Rhodes 24 refers to its location on the 24th floor of Tower 42 in the City. You have to go through a security scanner to enter the building, but fortunately that is the last resemblance to an airport experience that you will have. The bar and dining room have spectacular views out over London from their lofty perch. Tables were generously spaced, with some tables at the back slightly elevated so that they can also enjoy the view.
The menu is British and quite conventional, which is not a criticism. Starters were priced at £9.80 - £17.50, main courses £16.50 to £31 (but no extra charges for vegetables), and desserts £8.95 to £11.75. There are no lunch time concessions, since in the City the lunch time is a prime time for business diners. Chef Adam Gray has been here since the inception of the restaurant in 2003, gaining a Michelin star in 2005. Adam had worked previously at Le Manoir au Quat’ Saisons, and prior to that at the Four Seasons from 1989 to 1992, when Bruno Loubet was head chef there.
The wine list is quite extensive, though its mark-ups are geared for City clients. Mountadam Chardonnay 2008 was £32 for a wine that you can buy retail for around £8, Catena Alta Mendoza 2005 Cabernet Sauvignon cost £85 for a wine that you can purchase in the shops for £21, Patrick Jasmin Cote Rotie 1998 was £134 for a wine with a retail price of £40, while at the upper end of the list Chateau Palmer 1989 was £350 for a wine that will set you back £219 in the shops. Breads were made from scratch and were a choice of white or brown rolls, served warm; these had pleasant texture (5/10).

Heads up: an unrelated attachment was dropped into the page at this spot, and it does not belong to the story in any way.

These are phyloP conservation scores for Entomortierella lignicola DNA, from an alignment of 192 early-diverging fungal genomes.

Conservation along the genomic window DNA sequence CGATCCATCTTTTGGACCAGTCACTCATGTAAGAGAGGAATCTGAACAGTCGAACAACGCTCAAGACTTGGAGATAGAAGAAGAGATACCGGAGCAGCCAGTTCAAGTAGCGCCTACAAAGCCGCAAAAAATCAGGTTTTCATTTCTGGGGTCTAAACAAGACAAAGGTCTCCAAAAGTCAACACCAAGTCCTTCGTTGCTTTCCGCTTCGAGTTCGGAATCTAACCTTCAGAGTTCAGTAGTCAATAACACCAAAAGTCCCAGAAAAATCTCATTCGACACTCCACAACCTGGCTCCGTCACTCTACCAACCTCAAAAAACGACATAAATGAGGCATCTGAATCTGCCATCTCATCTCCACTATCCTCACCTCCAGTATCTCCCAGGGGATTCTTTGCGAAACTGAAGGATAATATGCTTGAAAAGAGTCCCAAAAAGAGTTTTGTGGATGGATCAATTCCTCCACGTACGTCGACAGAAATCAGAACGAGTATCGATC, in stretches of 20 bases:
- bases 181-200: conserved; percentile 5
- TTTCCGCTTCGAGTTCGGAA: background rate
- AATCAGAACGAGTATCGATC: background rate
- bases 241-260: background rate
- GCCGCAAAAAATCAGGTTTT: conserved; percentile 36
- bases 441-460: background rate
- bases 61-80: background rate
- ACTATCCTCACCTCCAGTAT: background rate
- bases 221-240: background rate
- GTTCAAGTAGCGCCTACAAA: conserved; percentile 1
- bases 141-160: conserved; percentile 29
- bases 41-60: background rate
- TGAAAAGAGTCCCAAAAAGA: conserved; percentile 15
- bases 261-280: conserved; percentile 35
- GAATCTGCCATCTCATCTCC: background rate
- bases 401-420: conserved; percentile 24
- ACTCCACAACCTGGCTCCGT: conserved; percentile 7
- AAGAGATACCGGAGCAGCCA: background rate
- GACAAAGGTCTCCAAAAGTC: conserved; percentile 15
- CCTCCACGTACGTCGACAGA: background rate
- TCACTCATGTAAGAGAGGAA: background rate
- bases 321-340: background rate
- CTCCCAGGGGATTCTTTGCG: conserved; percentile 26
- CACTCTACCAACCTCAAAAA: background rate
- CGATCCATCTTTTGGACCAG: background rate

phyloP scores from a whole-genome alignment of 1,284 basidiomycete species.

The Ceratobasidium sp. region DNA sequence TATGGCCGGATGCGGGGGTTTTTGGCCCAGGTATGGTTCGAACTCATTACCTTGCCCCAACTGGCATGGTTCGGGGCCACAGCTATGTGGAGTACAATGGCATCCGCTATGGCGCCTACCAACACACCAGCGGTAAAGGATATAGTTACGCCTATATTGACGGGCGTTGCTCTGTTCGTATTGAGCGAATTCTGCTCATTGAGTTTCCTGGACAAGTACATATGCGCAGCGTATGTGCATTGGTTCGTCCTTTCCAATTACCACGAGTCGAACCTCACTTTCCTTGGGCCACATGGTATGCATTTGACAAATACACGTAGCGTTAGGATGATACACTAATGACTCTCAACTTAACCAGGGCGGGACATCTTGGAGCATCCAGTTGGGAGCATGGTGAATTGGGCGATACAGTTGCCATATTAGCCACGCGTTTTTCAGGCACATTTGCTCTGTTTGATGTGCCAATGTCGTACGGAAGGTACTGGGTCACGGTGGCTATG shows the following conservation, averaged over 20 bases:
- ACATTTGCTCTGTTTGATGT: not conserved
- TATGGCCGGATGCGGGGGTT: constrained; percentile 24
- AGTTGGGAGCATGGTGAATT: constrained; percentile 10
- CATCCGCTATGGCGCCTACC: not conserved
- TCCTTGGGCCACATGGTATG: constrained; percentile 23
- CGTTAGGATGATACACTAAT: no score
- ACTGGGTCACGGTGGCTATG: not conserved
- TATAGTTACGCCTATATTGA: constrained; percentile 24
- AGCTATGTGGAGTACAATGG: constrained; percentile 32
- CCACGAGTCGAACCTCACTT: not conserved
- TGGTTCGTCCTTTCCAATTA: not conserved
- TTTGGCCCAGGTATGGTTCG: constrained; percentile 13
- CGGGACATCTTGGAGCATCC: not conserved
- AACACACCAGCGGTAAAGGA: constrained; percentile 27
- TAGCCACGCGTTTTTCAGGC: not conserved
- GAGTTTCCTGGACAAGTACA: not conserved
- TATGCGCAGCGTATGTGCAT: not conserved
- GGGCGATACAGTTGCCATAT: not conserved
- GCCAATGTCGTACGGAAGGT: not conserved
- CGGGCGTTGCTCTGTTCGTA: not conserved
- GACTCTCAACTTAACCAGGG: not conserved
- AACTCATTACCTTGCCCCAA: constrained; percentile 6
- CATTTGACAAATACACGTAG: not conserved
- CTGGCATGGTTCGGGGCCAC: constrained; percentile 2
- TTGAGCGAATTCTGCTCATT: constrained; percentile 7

My starter was scallop raviolo with buttered samphire and roast scallop sauce. The pasta had good texture and the scallops were nicely cooked, while the samphire was excellent; I found the scallop sauce a little bland, but this was a very pleasant dish (5/10). I enjoyed my main course of chicken resting on a bed of sage and onion hash with creamed peas. The free range chicken was carefully cooked, the pea puree had excellent flavour, carrots on the side were tender and the dish was well seasoned; for me the jus could have been more intense in flavour but this is a minor quibble - it was a very good dish indeed (6/10).
Vanilla cream with rhubarb had a layer of rhubarb jelly at the bottom, resting in a pool with little cubes of rhubarb; this was a well-constructed dish, the rhubarb was not too acidic and the vanilla flavour came through nicely; the textures were also good, with the little cubes of rhubarb providing a firm contrast to the softmes of the vanilla cream (comfortably 5/10). Overall I felt this was between 5/10 and 6/10 level, and deserving of its Michelin star. You get a superb view, very capably cooked and enjoyable food, and the prices are not excessive, at least for the food; the wine list is another matter. The bill came to £57 per person for three courses, but this was with water only, and no wine or coffee.